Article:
Brexit: Expert discusses shortage of haulage drivers
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UK trade is facing a crisis as the haulage industry finds itself 15,000 drivers short on staff. Disruption from Brexit and the coronavirus pandemic has left trucks unmanned and orders turned down, threatening the UK’s trade with the Europea Union. Rod Mackenzie, managing director of policy and public affairs at the Road Haulage Association, told Channel 4 News that higher wages to attract new drivers would put a strain on an industry which relies on fine margins.
Paul McNamara, business and global trade correspondent said that despite fears that Brexit would create queues of trucks at the borders, a shortage of labour is what has hampered the haulage industry.
He said: “It’s not queues at the borders, but queues at the driving test centres that’s hindering haulage right now.
“Tests stopped during Covid, and that backlog snowballed with Brexit [which] means the industry is now 15,000 drivers short, they say.”
Mr Mackenzie told the Channel 4 News correspondent: “There are a number of things we can do.”
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“Short term, we should allow foreign drivers in.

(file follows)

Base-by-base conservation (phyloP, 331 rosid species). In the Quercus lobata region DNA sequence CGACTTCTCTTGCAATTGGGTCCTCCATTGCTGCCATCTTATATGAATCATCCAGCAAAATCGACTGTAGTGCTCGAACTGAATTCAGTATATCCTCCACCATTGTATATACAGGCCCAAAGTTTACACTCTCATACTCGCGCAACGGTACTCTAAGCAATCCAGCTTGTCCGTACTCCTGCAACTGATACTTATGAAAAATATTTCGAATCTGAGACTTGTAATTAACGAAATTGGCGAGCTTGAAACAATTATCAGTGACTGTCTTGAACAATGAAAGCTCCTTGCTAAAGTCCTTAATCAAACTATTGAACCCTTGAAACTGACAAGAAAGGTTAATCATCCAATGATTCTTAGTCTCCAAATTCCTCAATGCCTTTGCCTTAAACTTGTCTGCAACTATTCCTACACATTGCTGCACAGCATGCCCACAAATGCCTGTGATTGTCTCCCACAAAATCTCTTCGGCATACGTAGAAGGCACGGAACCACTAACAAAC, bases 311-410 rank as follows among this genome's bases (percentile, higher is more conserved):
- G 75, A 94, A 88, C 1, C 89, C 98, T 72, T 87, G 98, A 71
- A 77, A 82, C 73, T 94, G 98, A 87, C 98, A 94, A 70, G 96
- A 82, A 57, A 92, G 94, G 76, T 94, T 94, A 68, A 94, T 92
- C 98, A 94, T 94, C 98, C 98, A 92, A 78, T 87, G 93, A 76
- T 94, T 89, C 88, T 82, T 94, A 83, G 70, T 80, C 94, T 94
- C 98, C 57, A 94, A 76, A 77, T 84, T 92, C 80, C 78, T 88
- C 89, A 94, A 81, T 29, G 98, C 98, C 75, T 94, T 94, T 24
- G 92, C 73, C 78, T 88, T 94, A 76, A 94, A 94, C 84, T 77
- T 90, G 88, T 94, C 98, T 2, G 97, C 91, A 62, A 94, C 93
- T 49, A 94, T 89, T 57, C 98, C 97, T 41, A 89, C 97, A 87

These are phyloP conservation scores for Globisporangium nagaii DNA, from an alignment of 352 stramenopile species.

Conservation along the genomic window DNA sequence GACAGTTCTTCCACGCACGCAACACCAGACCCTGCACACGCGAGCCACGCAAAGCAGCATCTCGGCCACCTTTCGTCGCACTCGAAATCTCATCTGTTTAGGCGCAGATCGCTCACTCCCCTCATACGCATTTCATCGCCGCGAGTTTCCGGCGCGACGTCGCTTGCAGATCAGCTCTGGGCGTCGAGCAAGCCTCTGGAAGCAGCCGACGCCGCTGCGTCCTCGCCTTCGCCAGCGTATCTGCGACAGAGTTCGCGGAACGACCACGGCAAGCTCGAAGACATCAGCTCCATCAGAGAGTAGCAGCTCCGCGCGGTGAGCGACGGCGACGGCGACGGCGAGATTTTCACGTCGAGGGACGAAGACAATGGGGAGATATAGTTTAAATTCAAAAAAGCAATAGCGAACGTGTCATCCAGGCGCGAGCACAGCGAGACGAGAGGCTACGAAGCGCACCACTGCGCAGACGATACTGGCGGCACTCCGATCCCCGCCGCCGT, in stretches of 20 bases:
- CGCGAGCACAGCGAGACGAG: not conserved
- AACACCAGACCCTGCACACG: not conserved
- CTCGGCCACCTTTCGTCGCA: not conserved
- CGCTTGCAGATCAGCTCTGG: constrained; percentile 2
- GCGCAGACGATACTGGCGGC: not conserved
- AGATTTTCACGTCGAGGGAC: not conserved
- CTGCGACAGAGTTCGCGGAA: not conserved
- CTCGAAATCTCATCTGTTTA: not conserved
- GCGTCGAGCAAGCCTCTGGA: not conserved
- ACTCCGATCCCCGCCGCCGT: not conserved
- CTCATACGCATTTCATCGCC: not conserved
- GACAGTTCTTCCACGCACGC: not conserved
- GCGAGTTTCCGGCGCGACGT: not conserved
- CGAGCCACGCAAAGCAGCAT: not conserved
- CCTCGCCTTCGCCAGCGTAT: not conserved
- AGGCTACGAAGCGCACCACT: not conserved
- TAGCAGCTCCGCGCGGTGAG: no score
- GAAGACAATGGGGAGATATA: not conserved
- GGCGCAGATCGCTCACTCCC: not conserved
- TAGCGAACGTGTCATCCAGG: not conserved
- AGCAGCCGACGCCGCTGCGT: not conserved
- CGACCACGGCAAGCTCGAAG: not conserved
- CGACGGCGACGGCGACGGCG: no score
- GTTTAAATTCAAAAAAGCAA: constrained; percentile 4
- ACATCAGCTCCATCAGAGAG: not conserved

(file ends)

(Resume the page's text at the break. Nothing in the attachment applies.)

“We need to look at the apprenticeship system to make sure that we can get a generation, fresh blood to the industry fast.
“Logistics is living on borrowed time.”
Mr McNamara asked him if higher wages for drivers would help the issue by attracting more labour.
He replied “Logistics is a very low-margin business. People make one or two percent profit a year, and that is a pretty scary number if you’re suddenly having to pay drivers a lot more.”
Matt Freeman of Nicholls Transport echoed Mr Mackenzie’s concerns: “It’s definitely not a shortage of work, we’ve got plenty of work going on. It’s definitely a shortage of drivers.
“Minimum, I would say, of 10 percent of our fleet [is] parked up on a daily basis.”
He added the unused trucks were “A lot of assets doing nothing.”
The trucking sector has already experienced driver shortages in recent decades, but this has been exacerbated by the combined impact of coronavirus, Brexit.
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Many EU drivers have left the UK, leaving a gap the industry is struggling to fill.
Around 28,000 HGV truck driver tests have been cancelled during the pandemic.
Under the Government’s post-Brexit immigration rules, foreign HGV-qualified drivers cannot be recruited as they are not eligible for a work visa, making it difficult for haulage companies to fill the gap.
Industry leaders say that the sharp rise in demand for haulage following lockdown has exposed the labour shortage in the sector.
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